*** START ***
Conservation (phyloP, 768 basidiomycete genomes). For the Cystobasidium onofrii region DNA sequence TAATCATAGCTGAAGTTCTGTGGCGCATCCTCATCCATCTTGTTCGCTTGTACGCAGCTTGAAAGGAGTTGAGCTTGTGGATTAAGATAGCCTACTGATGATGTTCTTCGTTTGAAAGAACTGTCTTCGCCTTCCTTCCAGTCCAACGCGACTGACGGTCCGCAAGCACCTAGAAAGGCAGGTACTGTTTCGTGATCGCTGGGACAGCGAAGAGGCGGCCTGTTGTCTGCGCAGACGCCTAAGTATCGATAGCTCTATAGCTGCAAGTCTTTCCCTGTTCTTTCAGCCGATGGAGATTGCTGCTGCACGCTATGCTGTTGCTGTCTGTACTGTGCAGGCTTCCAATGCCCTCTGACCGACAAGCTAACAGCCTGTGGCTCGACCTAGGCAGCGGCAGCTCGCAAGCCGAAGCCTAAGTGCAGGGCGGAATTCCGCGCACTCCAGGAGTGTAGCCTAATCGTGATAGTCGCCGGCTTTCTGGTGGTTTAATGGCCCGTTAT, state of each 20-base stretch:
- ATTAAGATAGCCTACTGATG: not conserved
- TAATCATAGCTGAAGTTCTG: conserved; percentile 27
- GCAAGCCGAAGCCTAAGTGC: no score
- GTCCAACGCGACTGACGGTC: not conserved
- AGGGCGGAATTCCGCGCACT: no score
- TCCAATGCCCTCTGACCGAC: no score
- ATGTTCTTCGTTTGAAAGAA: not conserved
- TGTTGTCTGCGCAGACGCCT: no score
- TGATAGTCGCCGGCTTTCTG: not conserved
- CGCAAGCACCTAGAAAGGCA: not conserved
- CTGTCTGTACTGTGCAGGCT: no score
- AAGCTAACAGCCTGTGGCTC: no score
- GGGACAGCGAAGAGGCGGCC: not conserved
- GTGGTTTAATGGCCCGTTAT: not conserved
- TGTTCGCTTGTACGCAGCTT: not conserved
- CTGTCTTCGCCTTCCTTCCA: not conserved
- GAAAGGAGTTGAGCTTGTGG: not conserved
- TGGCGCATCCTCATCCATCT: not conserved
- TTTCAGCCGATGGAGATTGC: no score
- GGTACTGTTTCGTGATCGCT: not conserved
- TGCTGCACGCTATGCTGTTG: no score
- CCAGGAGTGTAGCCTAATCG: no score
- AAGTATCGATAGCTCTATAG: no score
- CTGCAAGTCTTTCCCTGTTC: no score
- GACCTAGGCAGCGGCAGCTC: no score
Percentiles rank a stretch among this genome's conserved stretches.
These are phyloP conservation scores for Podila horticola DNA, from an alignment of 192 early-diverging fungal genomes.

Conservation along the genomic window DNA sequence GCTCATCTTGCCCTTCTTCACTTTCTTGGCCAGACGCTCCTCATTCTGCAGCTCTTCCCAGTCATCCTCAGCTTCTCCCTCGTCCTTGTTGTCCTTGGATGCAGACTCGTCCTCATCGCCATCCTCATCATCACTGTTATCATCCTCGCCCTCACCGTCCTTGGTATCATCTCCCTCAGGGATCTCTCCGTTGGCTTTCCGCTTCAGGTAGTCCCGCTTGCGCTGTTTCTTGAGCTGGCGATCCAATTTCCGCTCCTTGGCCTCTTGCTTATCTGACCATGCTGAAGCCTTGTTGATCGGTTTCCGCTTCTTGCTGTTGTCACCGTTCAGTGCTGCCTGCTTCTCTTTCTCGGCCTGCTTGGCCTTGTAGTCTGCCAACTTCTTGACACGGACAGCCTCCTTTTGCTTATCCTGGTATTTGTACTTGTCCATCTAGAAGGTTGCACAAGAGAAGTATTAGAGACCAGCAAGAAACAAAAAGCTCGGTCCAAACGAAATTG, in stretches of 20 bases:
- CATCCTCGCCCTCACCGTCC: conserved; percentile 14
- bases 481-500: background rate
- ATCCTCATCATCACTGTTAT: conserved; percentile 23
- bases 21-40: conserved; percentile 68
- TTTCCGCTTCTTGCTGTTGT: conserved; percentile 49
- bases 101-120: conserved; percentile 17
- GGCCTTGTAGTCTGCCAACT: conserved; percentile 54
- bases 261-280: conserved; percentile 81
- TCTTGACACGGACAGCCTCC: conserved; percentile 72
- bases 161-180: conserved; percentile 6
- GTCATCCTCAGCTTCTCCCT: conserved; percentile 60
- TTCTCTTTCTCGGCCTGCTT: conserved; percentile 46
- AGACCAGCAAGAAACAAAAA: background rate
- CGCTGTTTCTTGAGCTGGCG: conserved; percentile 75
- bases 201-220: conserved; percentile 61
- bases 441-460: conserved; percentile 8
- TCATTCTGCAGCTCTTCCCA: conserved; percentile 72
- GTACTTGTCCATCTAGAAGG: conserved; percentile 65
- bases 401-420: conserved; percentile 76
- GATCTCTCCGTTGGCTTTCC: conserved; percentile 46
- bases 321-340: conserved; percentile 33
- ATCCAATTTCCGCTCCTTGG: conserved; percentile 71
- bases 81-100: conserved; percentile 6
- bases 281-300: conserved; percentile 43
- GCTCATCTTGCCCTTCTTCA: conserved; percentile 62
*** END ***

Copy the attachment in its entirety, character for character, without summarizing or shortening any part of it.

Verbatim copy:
Conservation (phyloP, 768 basidiomycete genomes). For the Cystobasidium onofrii region DNA sequence TAATCATAGCTGAAGTTCTGTGGCGCATCCTCATCCATCTTGTTCGCTTGTACGCAGCTTGAAAGGAGTTGAGCTTGTGGATTAAGATAGCCTACTGATGATGTTCTTCGTTTGAAAGAACTGTCTTCGCCTTCCTTCCAGTCCAACGCGACTGACGGTCCGCAAGCACCTAGAAAGGCAGGTACTGTTTCGTGATCGCTGGGACAGCGAAGAGGCGGCCTGTTGTCTGCGCAGACGCCTAAGTATCGATAGCTCTATAGCTGCAAGTCTTTCCCTGTTCTTTCAGCCGATGGAGATTGCTGCTGCACGCTATGCTGTTGCTGTCTGTACTGTGCAGGCTTCCAATGCCCTCTGACCGACAAGCTAACAGCCTGTGGCTCGACCTAGGCAGCGGCAGCTCGCAAGCCGAAGCCTAAGTGCAGGGCGGAATTCCGCGCACTCCAGGAGTGTAGCCTAATCGTGATAGTCGCCGGCTTTCTGGTGGTTTAATGGCCCGTTAT, state of each 20-base stretch:
- ATTAAGATAGCCTACTGATG: not conserved
- TAATCATAGCTGAAGTTCTG: conserved; percentile 27
- GCAAGCCGAAGCCTAAGTGC: no score
- GTCCAACGCGACTGACGGTC: not conserved
- AGGGCGGAATTCCGCGCACT: no score
- TCCAATGCCCTCTGACCGAC: no score
- ATGTTCTTCGTTTGAAAGAA: not conserved
- TGTTGTCTGCGCAGACGCCT: no score
- TGATAGTCGCCGGCTTTCTG: not conserved
- CGCAAGCACCTAGAAAGGCA: not conserved
- CTGTCTGTACTGTGCAGGCT: no score
- AAGCTAACAGCCTGTGGCTC: no score
- GGGACAGCGAAGAGGCGGCC: not conserved
- GTGGTTTAATGGCCCGTTAT: not conserved
- TGTTCGCTTGTACGCAGCTT: not conserved
- CTGTCTTCGCCTTCCTTCCA: not conserved
- GAAAGGAGTTGAGCTTGTGG: not conserved
- TGGCGCATCCTCATCCATCT: not conserved
- TTTCAGCCGATGGAGATTGC: no score
- GGTACTGTTTCGTGATCGCT: not conserved
- TGCTGCACGCTATGCTGTTG: no score
- CCAGGAGTGTAGCCTAATCG: no score
- AAGTATCGATAGCTCTATAG: no score
- CTGCAAGTCTTTCCCTGTTC: no score
- GACCTAGGCAGCGGCAGCTC: no score
Percentiles rank a stretch among this genome's conserved stretches.
These are phyloP conservation scores for Podila horticola DNA, from an alignment of 192 early-diverging fungal genomes.

Conservation along the genomic window DNA sequence GCTCATCTTGCCCTTCTTCACTTTCTTGGCCAGACGCTCCTCATTCTGCAGCTCTTCCCAGTCATCCTCAGCTTCTCCCTCGTCCTTGTTGTCCTTGGATGCAGACTCGTCCTCATCGCCATCCTCATCATCACTGTTATCATCCTCGCCCTCACCGTCCTTGGTATCATCTCCCTCAGGGATCTCTCCGTTGGCTTTCCGCTTCAGGTAGTCCCGCTTGCGCTGTTTCTTGAGCTGGCGATCCAATTTCCGCTCCTTGGCCTCTTGCTTATCTGACCATGCTGAAGCCTTGTTGATCGGTTTCCGCTTCTTGCTGTTGTCACCGTTCAGTGCTGCCTGCTTCTCTTTCTCGGCCTGCTTGGCCTTGTAGTCTGCCAACTTCTTGACACGGACAGCCTCCTTTTGCTTATCCTGGTATTTGTACTTGTCCATCTAGAAGGTTGCACAAGAGAAGTATTAGAGACCAGCAAGAAACAAAAAGCTCGGTCCAAACGAAATTG, in stretches of 20 bases:
- CATCCTCGCCCTCACCGTCC: conserved; percentile 14
- bases 481-500: background rate
- ATCCTCATCATCACTGTTAT: conserved; percentile 23
- bases 21-40: conserved; percentile 68
- TTTCCGCTTCTTGCTGTTGT: conserved; percentile 49
- bases 101-120: conserved; percentile 17
- GGCCTTGTAGTCTGCCAACT: conserved; percentile 54
- bases 261-280: conserved; percentile 81
- TCTTGACACGGACAGCCTCC: conserved; percentile 72
- bases 161-180: conserved; percentile 6
- GTCATCCTCAGCTTCTCCCT: conserved; percentile 60
- TTCTCTTTCTCGGCCTGCTT: conserved; percentile 46
- AGACCAGCAAGAAACAAAAA: background rate
- CGCTGTTTCTTGAGCTGGCG: conserved; percentile 75
- bases 201-220: conserved; percentile 61
- bases 441-460: conserved; percentile 8
- TCATTCTGCAGCTCTTCCCA: conserved; percentile 72
- GTACTTGTCCATCTAGAAGG: conserved; percentile 65
- bases 401-420: conserved; percentile 76
- GATCTCTCCGTTGGCTTTCC: conserved; percentile 46
- bases 321-340: conserved; percentile 33
- ATCCAATTTCCGCTCCTTGG: conserved; percentile 71
- bases 81-100: conserved; percentile 6
- bases 281-300: conserved; percentile 43
- GCTCATCTTGCCCTTCTTCA: conserved; percentile 62